9: Do the right thing

Because "the right thing" can vary by person, corporation, or culture, this can be a dangerous directive. The manager or executive saying this often knows what the "right thing" is, either from past experience or directly from his or her manager. Make sure you know what it is by asking open-ended and nonjudgmental questions. Better yet, put it in writing as part of a project or process document so your immediate manager can refer to it before -- and after -- you do it.

10: Anything from the latest business bestseller

Moving the cheese, driving the hedgehog, and reaching the tipping point sell books but don't help complete projects. If you work with someone who seizes the latest phrase from the bestseller list, I suggest you do what a co-worker of mine once did: He asked a person who had access to the boss to check and see what business book he was currently reading. That way, they could understand what the boss was thinking and what he expected to hear. There's another phrase you may need to start saying yourself: "If you can't beat 'em, join 'em."

Resources

 

John Sullivan is a working project manager who writes and speaks on project and career issues.

 

48 comments
accenze14
accenze14

It helped me a lot to learn about the project management like me who does not have a capable of to performed. thank you so much. Great article keep going. architectural services

db625
db625

My favorite: "Moving forward". This is total code for, don't make me think about this, we're going to brush it under the table, we're going to pretend you didn't bring that up. You agree?

RB1955
RB1955

"If you can't beat 'em, buy 'em." Which is a not-too-veiled insult to acquirers-of-competitors companies. I am paraphrasing a little here, but W. E. Deming said that 94% of all problems in most companies are the direct result of management. I think a inverse correlary is: 6% of brain power is being utilized in management.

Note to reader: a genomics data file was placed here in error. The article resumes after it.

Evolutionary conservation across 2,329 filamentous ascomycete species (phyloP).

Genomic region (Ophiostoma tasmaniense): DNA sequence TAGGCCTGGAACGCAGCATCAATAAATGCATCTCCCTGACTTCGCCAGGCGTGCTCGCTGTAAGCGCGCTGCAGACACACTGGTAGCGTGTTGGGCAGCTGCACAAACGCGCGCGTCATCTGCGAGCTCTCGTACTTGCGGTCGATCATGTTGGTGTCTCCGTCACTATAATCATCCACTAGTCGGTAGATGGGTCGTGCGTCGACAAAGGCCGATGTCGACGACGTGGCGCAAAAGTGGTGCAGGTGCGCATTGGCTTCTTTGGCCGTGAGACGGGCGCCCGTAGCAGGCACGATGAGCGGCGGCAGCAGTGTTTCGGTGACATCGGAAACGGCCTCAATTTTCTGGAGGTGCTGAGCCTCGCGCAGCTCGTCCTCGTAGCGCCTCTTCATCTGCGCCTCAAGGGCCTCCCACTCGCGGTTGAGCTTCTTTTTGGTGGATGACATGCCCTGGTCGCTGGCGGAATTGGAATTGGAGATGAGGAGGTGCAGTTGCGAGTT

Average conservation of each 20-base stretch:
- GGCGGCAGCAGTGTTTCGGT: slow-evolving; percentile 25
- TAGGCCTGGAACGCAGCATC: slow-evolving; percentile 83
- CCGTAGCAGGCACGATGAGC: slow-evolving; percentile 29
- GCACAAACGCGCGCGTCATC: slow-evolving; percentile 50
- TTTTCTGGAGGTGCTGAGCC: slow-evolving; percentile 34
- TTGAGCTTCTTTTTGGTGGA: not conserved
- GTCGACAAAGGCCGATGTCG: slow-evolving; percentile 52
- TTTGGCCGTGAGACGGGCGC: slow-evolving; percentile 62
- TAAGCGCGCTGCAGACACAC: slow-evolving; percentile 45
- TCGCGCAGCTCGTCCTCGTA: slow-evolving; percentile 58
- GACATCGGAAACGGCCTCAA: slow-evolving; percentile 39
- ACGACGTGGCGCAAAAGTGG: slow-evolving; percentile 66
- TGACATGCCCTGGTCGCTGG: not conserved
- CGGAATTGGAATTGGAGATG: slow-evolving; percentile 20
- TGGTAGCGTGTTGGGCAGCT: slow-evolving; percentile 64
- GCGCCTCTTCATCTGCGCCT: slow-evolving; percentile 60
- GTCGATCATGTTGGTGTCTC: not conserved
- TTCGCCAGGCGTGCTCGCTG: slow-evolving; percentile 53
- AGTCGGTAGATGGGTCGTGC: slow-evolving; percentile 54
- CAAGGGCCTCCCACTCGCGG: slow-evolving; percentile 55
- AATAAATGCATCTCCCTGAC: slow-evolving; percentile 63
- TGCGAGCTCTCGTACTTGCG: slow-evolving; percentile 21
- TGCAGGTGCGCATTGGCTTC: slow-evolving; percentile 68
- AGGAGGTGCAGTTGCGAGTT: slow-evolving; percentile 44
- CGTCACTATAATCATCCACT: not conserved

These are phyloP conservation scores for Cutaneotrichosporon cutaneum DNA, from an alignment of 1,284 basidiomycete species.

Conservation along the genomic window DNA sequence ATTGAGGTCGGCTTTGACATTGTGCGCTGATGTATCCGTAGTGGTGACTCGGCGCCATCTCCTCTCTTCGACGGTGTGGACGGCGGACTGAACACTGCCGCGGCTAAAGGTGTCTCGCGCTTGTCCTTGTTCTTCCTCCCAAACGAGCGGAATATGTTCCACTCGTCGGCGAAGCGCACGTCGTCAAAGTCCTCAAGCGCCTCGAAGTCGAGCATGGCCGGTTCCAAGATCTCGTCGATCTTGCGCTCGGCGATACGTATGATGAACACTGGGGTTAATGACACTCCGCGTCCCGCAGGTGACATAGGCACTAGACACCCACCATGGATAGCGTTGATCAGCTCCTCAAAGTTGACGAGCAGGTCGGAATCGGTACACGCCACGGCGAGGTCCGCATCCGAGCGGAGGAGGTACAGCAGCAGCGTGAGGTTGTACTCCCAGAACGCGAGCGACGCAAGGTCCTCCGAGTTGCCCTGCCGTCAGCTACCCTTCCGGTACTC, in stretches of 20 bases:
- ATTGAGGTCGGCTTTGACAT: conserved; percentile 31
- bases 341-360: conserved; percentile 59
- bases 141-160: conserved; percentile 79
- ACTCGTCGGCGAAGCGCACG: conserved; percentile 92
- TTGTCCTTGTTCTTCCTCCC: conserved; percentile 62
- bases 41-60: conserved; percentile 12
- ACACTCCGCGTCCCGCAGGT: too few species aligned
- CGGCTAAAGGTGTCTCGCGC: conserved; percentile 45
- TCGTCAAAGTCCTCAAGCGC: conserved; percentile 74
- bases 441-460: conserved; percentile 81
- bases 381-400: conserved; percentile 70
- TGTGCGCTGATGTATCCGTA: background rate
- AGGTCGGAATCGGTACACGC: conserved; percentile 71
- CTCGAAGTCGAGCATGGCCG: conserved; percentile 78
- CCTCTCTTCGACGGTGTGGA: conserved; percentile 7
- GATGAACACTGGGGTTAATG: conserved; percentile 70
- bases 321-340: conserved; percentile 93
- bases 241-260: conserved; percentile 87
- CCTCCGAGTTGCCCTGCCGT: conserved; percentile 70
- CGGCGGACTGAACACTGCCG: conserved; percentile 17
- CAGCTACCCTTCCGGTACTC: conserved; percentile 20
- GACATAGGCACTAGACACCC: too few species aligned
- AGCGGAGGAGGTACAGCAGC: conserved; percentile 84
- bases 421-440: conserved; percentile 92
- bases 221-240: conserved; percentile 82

ggoodman
ggoodman

As a software developer and systems integrator, I have a different perspective on the risks inherent in workarounds. For us, it's not so much that a workaround may put you on the wrong side of the law. It's that (a) the workaround may depend on a system attribute or behavior that's an artifact of the system's implementation (often a shortcoming or flaw), but not something that's guaranteed to be preserved through subsequent upgrades, or (b) the workaround itself is undocumented (or inadequately documented) and therefore isn't supported or taken into account during subsequent rework of the system. As soon as a security hole is plugged, or an existing access control policy starts getting rigorously applied, or an underlying library is replaced with a "functionally equivalent" one (as defined by the original system requirement specifications), workarounds start to break. The way to avoid this, of course, is to design and document workarounds so they become a well-integrated and supported part of the system. At which point they become designed solutions, rather than workarounds.

bobk
bobk

The definition of this term seemed to extend to 'custom solutions' as if the world of vendor-provided software is the only route to IT business platform success. For those of us who work or have worked with SAP, Lawson, or any of thousands of "non one-off" solutions in the market, they carry their own baggage as well. Sometimes, a "one off" is the way to go.

jgmsys@yahoo.com
jgmsys@yahoo.com

For example, the near-ridiculous obsession with the word "synergy," which is often not even used correctly by our so-called leadership. Folks, if you're going to use a word, make sure you know what the heck it means first.

Snak
Snak

... is what gets innovation. You say that "This phrase implies that some thinking has occurred but not the right kind of thinking." I have a problem with 'the right kind of thinking'. If no-one ever thought outside the box, and stuck to corporate indoctrination, nothing would ever be invented and mankind would still be looking at forest fires wondering how we could use the red, hot stuff. Take any and all major scientific breakthroughs, or new products that change lives - all come from thinking outside the box.

sperry532
sperry532

"It is what it is." I've found it usually means "this is the way it is. It will remain this way. Accept it, deal with it, get over it, or get gone cause it ain't a-gonna change, not for you or anyone." An example would be whinging over an inconveniently-located piece of large equipment or a server rack. "It's really difficult to work on it" sez the geekling. "It is what it is," quoth the alphageek.

delphi9_1971
delphi9_1971

I personally hate it when none tech people use these two words. Makes me want to scream!

PMPsicle
PMPsicle

the fact that the author believes these phrases are actually unclear. One person believing it is unclear means it is (by definition) unclear.